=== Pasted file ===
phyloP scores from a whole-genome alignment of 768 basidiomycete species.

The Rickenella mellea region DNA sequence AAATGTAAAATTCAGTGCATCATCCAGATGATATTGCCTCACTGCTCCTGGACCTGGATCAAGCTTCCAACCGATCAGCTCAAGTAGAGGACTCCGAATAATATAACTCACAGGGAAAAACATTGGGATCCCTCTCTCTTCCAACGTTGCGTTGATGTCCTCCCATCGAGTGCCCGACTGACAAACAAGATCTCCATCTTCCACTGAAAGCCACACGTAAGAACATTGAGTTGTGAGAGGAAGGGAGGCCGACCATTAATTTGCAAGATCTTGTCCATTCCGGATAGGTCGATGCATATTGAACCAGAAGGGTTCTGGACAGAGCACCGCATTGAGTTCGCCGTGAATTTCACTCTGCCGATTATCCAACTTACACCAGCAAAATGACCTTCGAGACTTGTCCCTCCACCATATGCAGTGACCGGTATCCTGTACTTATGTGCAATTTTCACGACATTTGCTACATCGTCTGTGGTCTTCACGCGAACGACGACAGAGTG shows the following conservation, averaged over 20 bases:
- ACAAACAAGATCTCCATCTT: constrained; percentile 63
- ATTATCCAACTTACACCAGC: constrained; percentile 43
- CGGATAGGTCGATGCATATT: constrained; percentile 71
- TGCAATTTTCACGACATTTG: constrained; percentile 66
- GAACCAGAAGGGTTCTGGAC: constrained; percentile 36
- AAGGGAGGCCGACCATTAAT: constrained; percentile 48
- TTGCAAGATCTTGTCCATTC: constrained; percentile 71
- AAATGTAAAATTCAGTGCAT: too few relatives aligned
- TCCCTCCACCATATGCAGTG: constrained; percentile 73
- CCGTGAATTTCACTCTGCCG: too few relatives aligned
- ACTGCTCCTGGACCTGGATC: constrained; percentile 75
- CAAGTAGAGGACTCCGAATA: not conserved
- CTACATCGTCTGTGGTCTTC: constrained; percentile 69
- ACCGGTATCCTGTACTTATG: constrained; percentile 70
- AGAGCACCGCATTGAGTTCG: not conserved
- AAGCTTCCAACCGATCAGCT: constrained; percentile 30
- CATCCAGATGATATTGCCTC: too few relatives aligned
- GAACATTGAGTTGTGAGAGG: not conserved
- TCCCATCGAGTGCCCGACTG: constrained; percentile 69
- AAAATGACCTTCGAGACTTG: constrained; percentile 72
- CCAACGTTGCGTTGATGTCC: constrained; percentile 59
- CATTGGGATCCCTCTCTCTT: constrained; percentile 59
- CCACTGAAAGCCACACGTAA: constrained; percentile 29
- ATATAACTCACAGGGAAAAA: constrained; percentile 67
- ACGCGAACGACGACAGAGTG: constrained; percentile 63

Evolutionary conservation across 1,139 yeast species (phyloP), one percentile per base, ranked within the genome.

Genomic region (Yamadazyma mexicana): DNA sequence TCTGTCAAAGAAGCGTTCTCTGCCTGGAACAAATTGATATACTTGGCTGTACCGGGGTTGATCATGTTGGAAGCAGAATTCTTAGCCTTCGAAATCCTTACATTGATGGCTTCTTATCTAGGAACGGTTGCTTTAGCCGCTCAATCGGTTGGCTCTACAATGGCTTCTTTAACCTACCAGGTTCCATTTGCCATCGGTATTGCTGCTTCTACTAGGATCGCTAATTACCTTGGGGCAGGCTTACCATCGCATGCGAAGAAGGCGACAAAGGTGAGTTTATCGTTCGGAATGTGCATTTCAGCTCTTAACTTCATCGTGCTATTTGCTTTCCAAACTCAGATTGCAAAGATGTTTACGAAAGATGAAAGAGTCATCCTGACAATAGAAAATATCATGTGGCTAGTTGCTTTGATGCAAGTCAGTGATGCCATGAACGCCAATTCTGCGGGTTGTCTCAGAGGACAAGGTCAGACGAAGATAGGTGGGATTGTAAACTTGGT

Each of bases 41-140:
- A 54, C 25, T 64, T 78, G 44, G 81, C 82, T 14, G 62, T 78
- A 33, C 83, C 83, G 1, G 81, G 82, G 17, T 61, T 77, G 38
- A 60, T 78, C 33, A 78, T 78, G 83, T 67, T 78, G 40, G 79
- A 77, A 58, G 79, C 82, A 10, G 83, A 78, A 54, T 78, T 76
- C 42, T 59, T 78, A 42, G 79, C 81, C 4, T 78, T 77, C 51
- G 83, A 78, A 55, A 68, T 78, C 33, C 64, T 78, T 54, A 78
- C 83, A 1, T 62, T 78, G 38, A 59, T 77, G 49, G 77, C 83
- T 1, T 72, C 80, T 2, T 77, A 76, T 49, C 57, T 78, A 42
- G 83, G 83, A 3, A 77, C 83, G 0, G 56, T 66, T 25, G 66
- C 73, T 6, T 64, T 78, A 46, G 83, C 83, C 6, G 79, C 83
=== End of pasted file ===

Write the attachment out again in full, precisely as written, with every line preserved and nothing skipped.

phyloP scores from a whole-genome alignment of 768 basidiomycete species.

The Rickenella mellea region DNA sequence AAATGTAAAATTCAGTGCATCATCCAGATGATATTGCCTCACTGCTCCTGGACCTGGATCAAGCTTCCAACCGATCAGCTCAAGTAGAGGACTCCGAATAATATAACTCACAGGGAAAAACATTGGGATCCCTCTCTCTTCCAACGTTGCGTTGATGTCCTCCCATCGAGTGCCCGACTGACAAACAAGATCTCCATCTTCCACTGAAAGCCACACGTAAGAACATTGAGTTGTGAGAGGAAGGGAGGCCGACCATTAATTTGCAAGATCTTGTCCATTCCGGATAGGTCGATGCATATTGAACCAGAAGGGTTCTGGACAGAGCACCGCATTGAGTTCGCCGTGAATTTCACTCTGCCGATTATCCAACTTACACCAGCAAAATGACCTTCGAGACTTGTCCCTCCACCATATGCAGTGACCGGTATCCTGTACTTATGTGCAATTTTCACGACATTTGCTACATCGTCTGTGGTCTTCACGCGAACGACGACAGAGTG shows the following conservation, averaged over 20 bases:
- ACAAACAAGATCTCCATCTT: constrained; percentile 63
- ATTATCCAACTTACACCAGC: constrained; percentile 43
- CGGATAGGTCGATGCATATT: constrained; percentile 71
- TGCAATTTTCACGACATTTG: constrained; percentile 66
- GAACCAGAAGGGTTCTGGAC: constrained; percentile 36
- AAGGGAGGCCGACCATTAAT: constrained; percentile 48
- TTGCAAGATCTTGTCCATTC: constrained; percentile 71
- AAATGTAAAATTCAGTGCAT: too few relatives aligned
- TCCCTCCACCATATGCAGTG: constrained; percentile 73
- CCGTGAATTTCACTCTGCCG: too few relatives aligned
- ACTGCTCCTGGACCTGGATC: constrained; percentile 75
- CAAGTAGAGGACTCCGAATA: not conserved
- CTACATCGTCTGTGGTCTTC: constrained; percentile 69
- ACCGGTATCCTGTACTTATG: constrained; percentile 70
- AGAGCACCGCATTGAGTTCG: not conserved
- AAGCTTCCAACCGATCAGCT: constrained; percentile 30
- CATCCAGATGATATTGCCTC: too few relatives aligned
- GAACATTGAGTTGTGAGAGG: not conserved
- TCCCATCGAGTGCCCGACTG: constrained; percentile 69
- AAAATGACCTTCGAGACTTG: constrained; percentile 72
- CCAACGTTGCGTTGATGTCC: constrained; percentile 59
- CATTGGGATCCCTCTCTCTT: constrained; percentile 59
- CCACTGAAAGCCACACGTAA: constrained; percentile 29
- ATATAACTCACAGGGAAAAA: constrained; percentile 67
- ACGCGAACGACGACAGAGTG: constrained; percentile 63

Evolutionary conservation across 1,139 yeast species (phyloP), one percentile per base, ranked within the genome.

Genomic region (Yamadazyma mexicana): DNA sequence TCTGTCAAAGAAGCGTTCTCTGCCTGGAACAAATTGATATACTTGGCTGTACCGGGGTTGATCATGTTGGAAGCAGAATTCTTAGCCTTCGAAATCCTTACATTGATGGCTTCTTATCTAGGAACGGTTGCTTTAGCCGCTCAATCGGTTGGCTCTACAATGGCTTCTTTAACCTACCAGGTTCCATTTGCCATCGGTATTGCTGCTTCTACTAGGATCGCTAATTACCTTGGGGCAGGCTTACCATCGCATGCGAAGAAGGCGACAAAGGTGAGTTTATCGTTCGGAATGTGCATTTCAGCTCTTAACTTCATCGTGCTATTTGCTTTCCAAACTCAGATTGCAAAGATGTTTACGAAAGATGAAAGAGTCATCCTGACAATAGAAAATATCATGTGGCTAGTTGCTTTGATGCAAGTCAGTGATGCCATGAACGCCAATTCTGCGGGTTGTCTCAGAGGACAAGGTCAGACGAAGATAGGTGGGATTGTAAACTTGGT

Each of bases 41-140:
- A 54, C 25, T 64, T 78, G 44, G 81, C 82, T 14, G 62, T 78
- A 33, C 83, C 83, G 1, G 81, G 82, G 17, T 61, T 77, G 38
- A 60, T 78, C 33, A 78, T 78, G 83, T 67, T 78, G 40, G 79
- A 77, A 58, G 79, C 82, A 10, G 83, A 78, A 54, T 78, T 76
- C 42, T 59, T 78, A 42, G 79, C 81, C 4, T 78, T 77, C 51
- G 83, A 78, A 55, A 68, T 78, C 33, C 64, T 78, T 54, A 78
- C 83, A 1, T 62, T 78, G 38, A 59, T 77, G 49, G 77, C 83
- T 1, T 72, C 80, T 2, T 77, A 76, T 49, C 57, T 78, A 42
- G 83, G 83, A 3, A 77, C 83, G 0, G 56, T 66, T 25, G 66
- C 73, T 6, T 64, T 78, A 46, G 83, C 83, C 6, G 79, C 83